One thing our sailing life reminds us is to be flexible. That is easier said than done, especially for me. I have never been one to plan out my entire life, and I’ve never made a “career plan.” I’ve enjoyed many of the surprises that life has handed me. However, I do compile lists and find comfort in knowing what I’ll be doing/where I will be at given times.
Before we were hauled yesterday morning, I had resolved myself to the fact that it was unlikely we would be getting out of here right away. Our bilge pump was continuing to go off every 3 to 4 minutes; the leak wasn’t getting any better! And then we learned on Sunday evening that a large cold front was forecast to come through with strong NW winds (gusting to 25 here in Indiantown; gale force in the Gulf stream just offshore), freezing temperatures at night, and daytime temperatures only in the 50’s for the next couple of days. Being delayed here for a couple more days, where we can be plugged into electricity (heat!) while this cold front goes through, might not be such a bad thing!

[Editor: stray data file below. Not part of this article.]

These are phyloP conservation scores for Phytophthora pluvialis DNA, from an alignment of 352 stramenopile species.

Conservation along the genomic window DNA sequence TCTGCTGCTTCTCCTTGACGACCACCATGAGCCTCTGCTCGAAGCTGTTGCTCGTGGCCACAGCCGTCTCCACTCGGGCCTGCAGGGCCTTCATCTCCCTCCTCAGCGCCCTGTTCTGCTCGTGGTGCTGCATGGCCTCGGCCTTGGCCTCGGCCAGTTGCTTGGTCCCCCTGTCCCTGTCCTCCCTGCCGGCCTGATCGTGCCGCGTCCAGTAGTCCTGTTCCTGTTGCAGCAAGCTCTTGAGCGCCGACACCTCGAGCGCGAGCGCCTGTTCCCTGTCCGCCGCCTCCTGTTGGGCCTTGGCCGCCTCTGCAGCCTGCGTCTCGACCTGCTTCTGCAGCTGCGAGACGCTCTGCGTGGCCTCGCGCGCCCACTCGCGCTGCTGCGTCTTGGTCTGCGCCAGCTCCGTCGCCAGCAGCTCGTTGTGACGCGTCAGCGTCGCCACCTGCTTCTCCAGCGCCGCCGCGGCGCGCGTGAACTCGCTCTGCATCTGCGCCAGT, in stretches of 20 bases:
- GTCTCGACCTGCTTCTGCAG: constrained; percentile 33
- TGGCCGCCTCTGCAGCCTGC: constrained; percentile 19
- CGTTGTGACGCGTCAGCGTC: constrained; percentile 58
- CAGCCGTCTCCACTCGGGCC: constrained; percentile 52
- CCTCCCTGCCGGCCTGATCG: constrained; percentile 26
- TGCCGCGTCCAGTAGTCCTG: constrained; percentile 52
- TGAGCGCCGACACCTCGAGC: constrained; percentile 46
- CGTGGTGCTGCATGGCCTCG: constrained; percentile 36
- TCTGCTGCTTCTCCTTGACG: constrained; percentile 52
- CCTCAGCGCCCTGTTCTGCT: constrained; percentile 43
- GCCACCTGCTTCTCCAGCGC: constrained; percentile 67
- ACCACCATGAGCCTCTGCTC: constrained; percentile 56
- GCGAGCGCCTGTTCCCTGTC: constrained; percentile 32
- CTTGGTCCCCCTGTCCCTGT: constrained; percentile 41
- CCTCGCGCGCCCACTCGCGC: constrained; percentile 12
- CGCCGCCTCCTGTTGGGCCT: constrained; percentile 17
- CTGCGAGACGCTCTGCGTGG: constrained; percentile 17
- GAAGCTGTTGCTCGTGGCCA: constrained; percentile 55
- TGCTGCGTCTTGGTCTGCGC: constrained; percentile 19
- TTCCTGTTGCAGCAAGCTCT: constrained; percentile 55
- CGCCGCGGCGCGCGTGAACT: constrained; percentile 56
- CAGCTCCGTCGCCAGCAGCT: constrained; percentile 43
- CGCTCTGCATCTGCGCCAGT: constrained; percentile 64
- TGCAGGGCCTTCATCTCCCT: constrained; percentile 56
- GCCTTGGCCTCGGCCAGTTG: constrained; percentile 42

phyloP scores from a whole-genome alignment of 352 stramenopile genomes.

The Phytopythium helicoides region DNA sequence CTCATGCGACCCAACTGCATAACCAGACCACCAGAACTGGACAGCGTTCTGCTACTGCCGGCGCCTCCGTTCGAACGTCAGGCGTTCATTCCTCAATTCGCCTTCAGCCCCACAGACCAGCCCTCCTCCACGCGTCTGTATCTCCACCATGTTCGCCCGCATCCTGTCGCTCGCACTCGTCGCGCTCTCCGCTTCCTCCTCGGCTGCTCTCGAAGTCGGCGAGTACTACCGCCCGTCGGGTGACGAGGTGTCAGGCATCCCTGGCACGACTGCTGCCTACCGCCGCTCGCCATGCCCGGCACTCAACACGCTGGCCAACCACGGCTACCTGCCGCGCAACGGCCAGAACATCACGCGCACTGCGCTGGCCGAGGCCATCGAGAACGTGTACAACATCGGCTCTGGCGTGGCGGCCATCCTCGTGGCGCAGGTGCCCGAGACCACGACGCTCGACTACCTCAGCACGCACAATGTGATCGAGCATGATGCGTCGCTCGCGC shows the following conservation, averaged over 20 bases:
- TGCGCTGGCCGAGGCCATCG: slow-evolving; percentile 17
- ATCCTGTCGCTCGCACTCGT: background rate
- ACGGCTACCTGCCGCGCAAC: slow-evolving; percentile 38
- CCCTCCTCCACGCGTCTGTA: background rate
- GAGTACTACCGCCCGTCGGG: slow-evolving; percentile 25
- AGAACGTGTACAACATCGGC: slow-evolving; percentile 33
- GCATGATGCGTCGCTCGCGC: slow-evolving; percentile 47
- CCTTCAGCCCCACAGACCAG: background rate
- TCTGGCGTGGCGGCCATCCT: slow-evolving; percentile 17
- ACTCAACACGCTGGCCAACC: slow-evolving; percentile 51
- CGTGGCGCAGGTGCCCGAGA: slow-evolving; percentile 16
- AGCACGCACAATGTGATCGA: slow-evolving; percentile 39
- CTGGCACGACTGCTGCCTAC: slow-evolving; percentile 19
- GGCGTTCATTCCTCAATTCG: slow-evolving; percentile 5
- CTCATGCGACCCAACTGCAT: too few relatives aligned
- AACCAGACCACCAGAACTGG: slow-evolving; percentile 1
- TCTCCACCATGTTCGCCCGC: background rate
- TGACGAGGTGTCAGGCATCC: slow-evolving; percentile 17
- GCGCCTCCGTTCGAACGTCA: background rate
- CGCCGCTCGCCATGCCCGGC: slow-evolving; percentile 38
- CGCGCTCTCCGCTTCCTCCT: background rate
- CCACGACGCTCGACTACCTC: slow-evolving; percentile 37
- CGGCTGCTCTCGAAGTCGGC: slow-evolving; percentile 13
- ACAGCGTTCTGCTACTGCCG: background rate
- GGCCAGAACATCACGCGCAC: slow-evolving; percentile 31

The marine lift got to us about 10:00 yesterday morning. As soon as the bottom of the keel cleared the surface of the water, our leak was apparent. Water was running a steady stream from an area at the very back of Thyme Hyssop & Wry’s keel. Yikes!
Eric, Indiantown’s yard manager, immediately got under that leaking keel, fished around the area with his knife, and promptly pulled out a rock-like piece of “bondo.” Turns out our boat’s previous owner was warned 3 years ago about a crack in the back bottom of the keel, and made a very shoddy repair. The thought that we were sailing with a piece of bondo filling a crack, and that we were often far from marina facilities (what if we had gone to the Bahamas last season?), is frightening. The marine surveyor didn’t see it; the previous owner never mentioned it. I am feeling great relief that the leak showed up first thing this season. It’s going to be a costly repair, but this time it will be a repair done right, and we’ll know that we can trust this boat again.
Ron may have had his issues with the yard manager last season, but he’s singing Eric’s praises now. This guy knows his stuff, and has been so helpful.
So, we are back “living on the hard” in the work yard. They’ve “blocked” us so that the keel will better dry out, and we are living “uphill” while repairs are made. Sleeping “downhill” in our v-berth is a bit interesting. Today is too cold for fiberglassing (and probably tomorrow, too), so we’re drying out and getting other small projects done as we listen to the wind howl and keep warm below. The sun is shining and I am way overdue for some serious knit therapy (and that goes very well with hot tea). Not such a bad day!